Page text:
There wasn’t much in the way of pizza in Music City back then, and Don decided to buy an insulated box he used to take premade pizzas to bars and restaurants. Eventually, the other brothers followed, setting up their own pizza businesses in other cities, including Louisville, Lexington and Evansville.

What they sold back then was a pizza that was made by a manufacturer with a pre-baked crust, a process that had inherent flaws. Don recalled to Evansville Living that the crusts were made in a plant since they had to be pre-baked.

“You couldn’t ship raw dough,” he said. “It would get rancid. The yeast would work its way out, it wouldn’t rise and it would be as tough as shoe leather.”

So the brothers set about finding a better crust and worked with a manufacturer to develop a fresh-dough pizza that would be flash frozen raw at the plant. This kind of crust – now common in grocery store frozen pizza aisles – was a novelty at the time. With a product to sell that was virtually unknown in the industry, they decided to join forces and create a new business model that would cater to communities that were pizza deserts. Hunt Brothers Pizza was born in 1991.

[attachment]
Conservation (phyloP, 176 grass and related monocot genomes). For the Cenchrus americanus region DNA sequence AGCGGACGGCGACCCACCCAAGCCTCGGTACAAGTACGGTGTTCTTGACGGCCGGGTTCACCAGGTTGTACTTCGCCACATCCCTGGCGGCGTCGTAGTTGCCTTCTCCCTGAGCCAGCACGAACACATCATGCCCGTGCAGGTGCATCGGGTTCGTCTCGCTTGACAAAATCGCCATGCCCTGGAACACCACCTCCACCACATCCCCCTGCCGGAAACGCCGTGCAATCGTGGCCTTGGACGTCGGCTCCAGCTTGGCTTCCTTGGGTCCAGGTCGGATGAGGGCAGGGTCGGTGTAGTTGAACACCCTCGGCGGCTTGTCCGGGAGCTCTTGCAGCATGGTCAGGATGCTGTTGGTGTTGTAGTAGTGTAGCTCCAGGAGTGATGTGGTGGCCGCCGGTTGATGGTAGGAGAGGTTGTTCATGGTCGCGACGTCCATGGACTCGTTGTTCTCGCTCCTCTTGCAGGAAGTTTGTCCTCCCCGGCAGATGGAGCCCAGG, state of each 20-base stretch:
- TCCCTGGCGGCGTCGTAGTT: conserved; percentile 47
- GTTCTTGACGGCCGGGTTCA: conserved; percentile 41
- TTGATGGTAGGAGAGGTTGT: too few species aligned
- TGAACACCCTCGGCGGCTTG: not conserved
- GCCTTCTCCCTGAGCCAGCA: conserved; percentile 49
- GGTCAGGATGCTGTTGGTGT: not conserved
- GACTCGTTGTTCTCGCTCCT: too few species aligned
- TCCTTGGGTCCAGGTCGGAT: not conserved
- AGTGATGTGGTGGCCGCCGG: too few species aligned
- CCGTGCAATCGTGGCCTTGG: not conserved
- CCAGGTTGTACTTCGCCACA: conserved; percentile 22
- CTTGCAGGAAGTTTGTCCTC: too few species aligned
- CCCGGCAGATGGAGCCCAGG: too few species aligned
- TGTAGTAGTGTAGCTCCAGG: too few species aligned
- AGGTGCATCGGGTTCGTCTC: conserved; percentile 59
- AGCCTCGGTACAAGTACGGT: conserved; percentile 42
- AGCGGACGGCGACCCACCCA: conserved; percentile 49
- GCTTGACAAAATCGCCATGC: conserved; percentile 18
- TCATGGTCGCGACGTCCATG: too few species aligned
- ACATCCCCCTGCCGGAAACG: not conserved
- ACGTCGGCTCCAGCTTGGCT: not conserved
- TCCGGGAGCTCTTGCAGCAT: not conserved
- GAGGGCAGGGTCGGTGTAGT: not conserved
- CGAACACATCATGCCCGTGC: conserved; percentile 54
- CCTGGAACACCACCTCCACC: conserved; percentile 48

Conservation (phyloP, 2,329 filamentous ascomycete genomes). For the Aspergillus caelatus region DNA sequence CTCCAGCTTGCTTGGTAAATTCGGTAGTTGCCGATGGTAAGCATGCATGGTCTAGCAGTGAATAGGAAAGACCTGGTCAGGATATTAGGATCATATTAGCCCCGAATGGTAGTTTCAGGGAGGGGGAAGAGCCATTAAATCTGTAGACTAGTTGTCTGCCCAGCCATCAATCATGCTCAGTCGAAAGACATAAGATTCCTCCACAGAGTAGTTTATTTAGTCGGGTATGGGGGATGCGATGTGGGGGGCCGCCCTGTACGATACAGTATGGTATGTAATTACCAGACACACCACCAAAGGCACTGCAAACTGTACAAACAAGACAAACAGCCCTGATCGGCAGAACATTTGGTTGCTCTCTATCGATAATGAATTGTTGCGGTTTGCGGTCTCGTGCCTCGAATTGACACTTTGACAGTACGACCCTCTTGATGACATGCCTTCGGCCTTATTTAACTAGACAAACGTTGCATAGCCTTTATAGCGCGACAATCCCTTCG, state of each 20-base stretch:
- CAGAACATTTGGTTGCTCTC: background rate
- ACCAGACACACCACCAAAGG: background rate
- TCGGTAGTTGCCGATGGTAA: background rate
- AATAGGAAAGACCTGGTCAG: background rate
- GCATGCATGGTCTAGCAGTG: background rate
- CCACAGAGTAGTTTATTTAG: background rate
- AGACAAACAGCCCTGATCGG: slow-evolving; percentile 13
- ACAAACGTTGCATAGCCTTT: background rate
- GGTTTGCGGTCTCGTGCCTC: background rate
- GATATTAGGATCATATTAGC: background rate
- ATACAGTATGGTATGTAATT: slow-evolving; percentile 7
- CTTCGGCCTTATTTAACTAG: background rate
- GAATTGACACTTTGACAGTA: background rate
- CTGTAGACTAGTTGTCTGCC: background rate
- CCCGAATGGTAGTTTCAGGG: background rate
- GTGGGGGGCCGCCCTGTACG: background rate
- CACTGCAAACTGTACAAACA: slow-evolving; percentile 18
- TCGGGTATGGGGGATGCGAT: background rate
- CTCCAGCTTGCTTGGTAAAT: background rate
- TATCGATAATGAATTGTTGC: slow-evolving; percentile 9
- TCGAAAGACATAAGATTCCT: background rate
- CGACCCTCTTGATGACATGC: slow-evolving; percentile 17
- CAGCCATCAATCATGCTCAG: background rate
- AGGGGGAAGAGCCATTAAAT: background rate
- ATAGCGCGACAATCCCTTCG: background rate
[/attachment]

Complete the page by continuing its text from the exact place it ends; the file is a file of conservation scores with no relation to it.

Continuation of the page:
The last of the brothers, Charlie and Don, died five days apart in December 2022. But the company remains family owned and the business model largely unchanged.

Staying true to the niche

The beauty of Hunt Brothers Pizza, even in an age of numerous delivery chains, is that consumers can watch their fresh pizza being made and carry it home piping hot in less time than they’d wait for a delivery order.

Today, Hunt Brothers has surpassed both Domino’s and Pizza Hut – 6,000-plus each – in the number of its U.S. locations. Chief Operating Officer Bryan Meng, a nephew of the original brothers, says that’s not really a valid comparison.